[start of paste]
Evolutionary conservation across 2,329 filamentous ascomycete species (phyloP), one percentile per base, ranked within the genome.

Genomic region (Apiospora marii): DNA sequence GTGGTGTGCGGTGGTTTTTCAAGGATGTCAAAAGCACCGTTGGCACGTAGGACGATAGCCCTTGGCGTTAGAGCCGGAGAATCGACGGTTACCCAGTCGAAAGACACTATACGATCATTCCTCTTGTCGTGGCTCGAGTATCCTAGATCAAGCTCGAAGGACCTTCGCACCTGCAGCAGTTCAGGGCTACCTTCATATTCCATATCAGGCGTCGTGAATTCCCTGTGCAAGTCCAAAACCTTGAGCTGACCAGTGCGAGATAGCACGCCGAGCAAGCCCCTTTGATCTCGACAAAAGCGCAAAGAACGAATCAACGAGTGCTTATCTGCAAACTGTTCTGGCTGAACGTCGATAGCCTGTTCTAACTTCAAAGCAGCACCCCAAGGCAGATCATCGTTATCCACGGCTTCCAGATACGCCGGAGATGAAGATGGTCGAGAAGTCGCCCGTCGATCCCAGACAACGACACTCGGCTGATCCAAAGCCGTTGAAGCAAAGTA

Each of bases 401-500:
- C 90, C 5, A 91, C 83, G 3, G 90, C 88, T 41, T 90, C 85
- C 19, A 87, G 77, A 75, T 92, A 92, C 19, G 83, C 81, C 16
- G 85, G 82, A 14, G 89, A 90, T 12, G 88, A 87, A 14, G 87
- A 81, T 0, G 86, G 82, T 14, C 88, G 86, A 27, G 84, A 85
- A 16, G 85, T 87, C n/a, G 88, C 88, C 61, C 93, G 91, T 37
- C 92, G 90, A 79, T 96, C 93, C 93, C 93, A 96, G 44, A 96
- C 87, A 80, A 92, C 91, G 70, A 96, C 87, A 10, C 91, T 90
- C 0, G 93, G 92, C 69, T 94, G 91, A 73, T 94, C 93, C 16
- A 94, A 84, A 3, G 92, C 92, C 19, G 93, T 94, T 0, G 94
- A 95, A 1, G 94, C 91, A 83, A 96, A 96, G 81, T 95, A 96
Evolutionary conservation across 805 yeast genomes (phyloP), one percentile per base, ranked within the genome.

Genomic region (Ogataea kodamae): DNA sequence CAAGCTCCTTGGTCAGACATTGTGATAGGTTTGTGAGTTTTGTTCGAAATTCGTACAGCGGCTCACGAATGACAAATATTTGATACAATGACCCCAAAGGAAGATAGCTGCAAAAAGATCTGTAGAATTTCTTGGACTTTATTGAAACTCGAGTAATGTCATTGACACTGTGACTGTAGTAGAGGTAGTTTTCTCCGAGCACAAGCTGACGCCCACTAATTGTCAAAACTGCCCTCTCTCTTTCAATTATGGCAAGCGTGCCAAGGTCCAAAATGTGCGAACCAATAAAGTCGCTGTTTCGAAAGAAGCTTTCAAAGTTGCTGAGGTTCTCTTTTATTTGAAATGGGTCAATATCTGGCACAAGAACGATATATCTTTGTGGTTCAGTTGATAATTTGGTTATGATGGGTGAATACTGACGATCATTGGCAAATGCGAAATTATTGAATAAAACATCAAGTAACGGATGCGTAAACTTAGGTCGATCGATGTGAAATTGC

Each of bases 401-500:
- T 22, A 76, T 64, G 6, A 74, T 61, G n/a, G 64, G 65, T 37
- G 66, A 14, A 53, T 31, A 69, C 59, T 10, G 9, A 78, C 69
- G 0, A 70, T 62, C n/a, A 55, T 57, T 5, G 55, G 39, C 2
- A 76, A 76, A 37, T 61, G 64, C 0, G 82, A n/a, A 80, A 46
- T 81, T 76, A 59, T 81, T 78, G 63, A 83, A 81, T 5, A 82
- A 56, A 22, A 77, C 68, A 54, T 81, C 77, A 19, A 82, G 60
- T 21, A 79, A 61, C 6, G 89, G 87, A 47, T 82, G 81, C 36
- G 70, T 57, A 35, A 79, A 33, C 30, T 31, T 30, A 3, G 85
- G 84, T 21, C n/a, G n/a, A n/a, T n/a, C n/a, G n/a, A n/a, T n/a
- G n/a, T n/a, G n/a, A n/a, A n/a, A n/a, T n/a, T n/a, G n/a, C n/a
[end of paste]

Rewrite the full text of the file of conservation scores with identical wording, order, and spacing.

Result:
Evolutionary conservation across 2,329 filamentous ascomycete species (phyloP), one percentile per base, ranked within the genome.

Genomic region (Apiospora marii): DNA sequence GTGGTGTGCGGTGGTTTTTCAAGGATGTCAAAAGCACCGTTGGCACGTAGGACGATAGCCCTTGGCGTTAGAGCCGGAGAATCGACGGTTACCCAGTCGAAAGACACTATACGATCATTCCTCTTGTCGTGGCTCGAGTATCCTAGATCAAGCTCGAAGGACCTTCGCACCTGCAGCAGTTCAGGGCTACCTTCATATTCCATATCAGGCGTCGTGAATTCCCTGTGCAAGTCCAAAACCTTGAGCTGACCAGTGCGAGATAGCACGCCGAGCAAGCCCCTTTGATCTCGACAAAAGCGCAAAGAACGAATCAACGAGTGCTTATCTGCAAACTGTTCTGGCTGAACGTCGATAGCCTGTTCTAACTTCAAAGCAGCACCCCAAGGCAGATCATCGTTATCCACGGCTTCCAGATACGCCGGAGATGAAGATGGTCGAGAAGTCGCCCGTCGATCCCAGACAACGACACTCGGCTGATCCAAAGCCGTTGAAGCAAAGTA

Each of bases 401-500:
- C 90, C 5, A 91, C 83, G 3, G 90, C 88, T 41, T 90, C 85
- C 19, A 87, G 77, A 75, T 92, A 92, C 19, G 83, C 81, C 16
- G 85, G 82, A 14, G 89, A 90, T 12, G 88, A 87, A 14, G 87
- A 81, T 0, G 86, G 82, T 14, C 88, G 86, A 27, G 84, A 85
- A 16, G 85, T 87, C n/a, G 88, C 88, C 61, C 93, G 91, T 37
- C 92, G 90, A 79, T 96, C 93, C 93, C 93, A 96, G 44, A 96
- C 87, A 80, A 92, C 91, G 70, A 96, C 87, A 10, C 91, T 90
- C 0, G 93, G 92, C 69, T 94, G 91, A 73, T 94, C 93, C 16
- A 94, A 84, A 3, G 92, C 92, C 19, G 93, T 94, T 0, G 94
- A 95, A 1, G 94, C 91, A 83, A 96, A 96, G 81, T 95, A 96
Evolutionary conservation across 805 yeast genomes (phyloP), one percentile per base, ranked within the genome.

Genomic region (Ogataea kodamae): DNA sequence CAAGCTCCTTGGTCAGACATTGTGATAGGTTTGTGAGTTTTGTTCGAAATTCGTACAGCGGCTCACGAATGACAAATATTTGATACAATGACCCCAAAGGAAGATAGCTGCAAAAAGATCTGTAGAATTTCTTGGACTTTATTGAAACTCGAGTAATGTCATTGACACTGTGACTGTAGTAGAGGTAGTTTTCTCCGAGCACAAGCTGACGCCCACTAATTGTCAAAACTGCCCTCTCTCTTTCAATTATGGCAAGCGTGCCAAGGTCCAAAATGTGCGAACCAATAAAGTCGCTGTTTCGAAAGAAGCTTTCAAAGTTGCTGAGGTTCTCTTTTATTTGAAATGGGTCAATATCTGGCACAAGAACGATATATCTTTGTGGTTCAGTTGATAATTTGGTTATGATGGGTGAATACTGACGATCATTGGCAAATGCGAAATTATTGAATAAAACATCAAGTAACGGATGCGTAAACTTAGGTCGATCGATGTGAAATTGC

Each of bases 401-500:
- T 22, A 76, T 64, G 6, A 74, T 61, G n/a, G 64, G 65, T 37
- G 66, A 14, A 53, T 31, A 69, C 59, T 10, G 9, A 78, C 69
- G 0, A 70, T 62, C n/a, A 55, T 57, T 5, G 55, G 39, C 2
- A 76, A 76, A 37, T 61, G 64, C 0, G 82, A n/a, A 80, A 46
- T 81, T 76, A 59, T 81, T 78, G 63, A 83, A 81, T 5, A 82
- A 56, A 22, A 77, C 68, A 54, T 81, C 77, A 19, A 82, G 60
- T 21, A 79, A 61, C 6, G 89, G 87, A 47, T 82, G 81, C 36
- G 70, T 57, A 35, A 79, A 33, C 30, T 31, T 30, A 3, G 85
- G 84, T 21, C n/a, G n/a, A n/a, T n/a, C n/a, G n/a, A n/a, T n/a
- G n/a, T n/a, G n/a, A n/a, A n/a, A n/a, T n/a, T n/a, G n/a, C n/a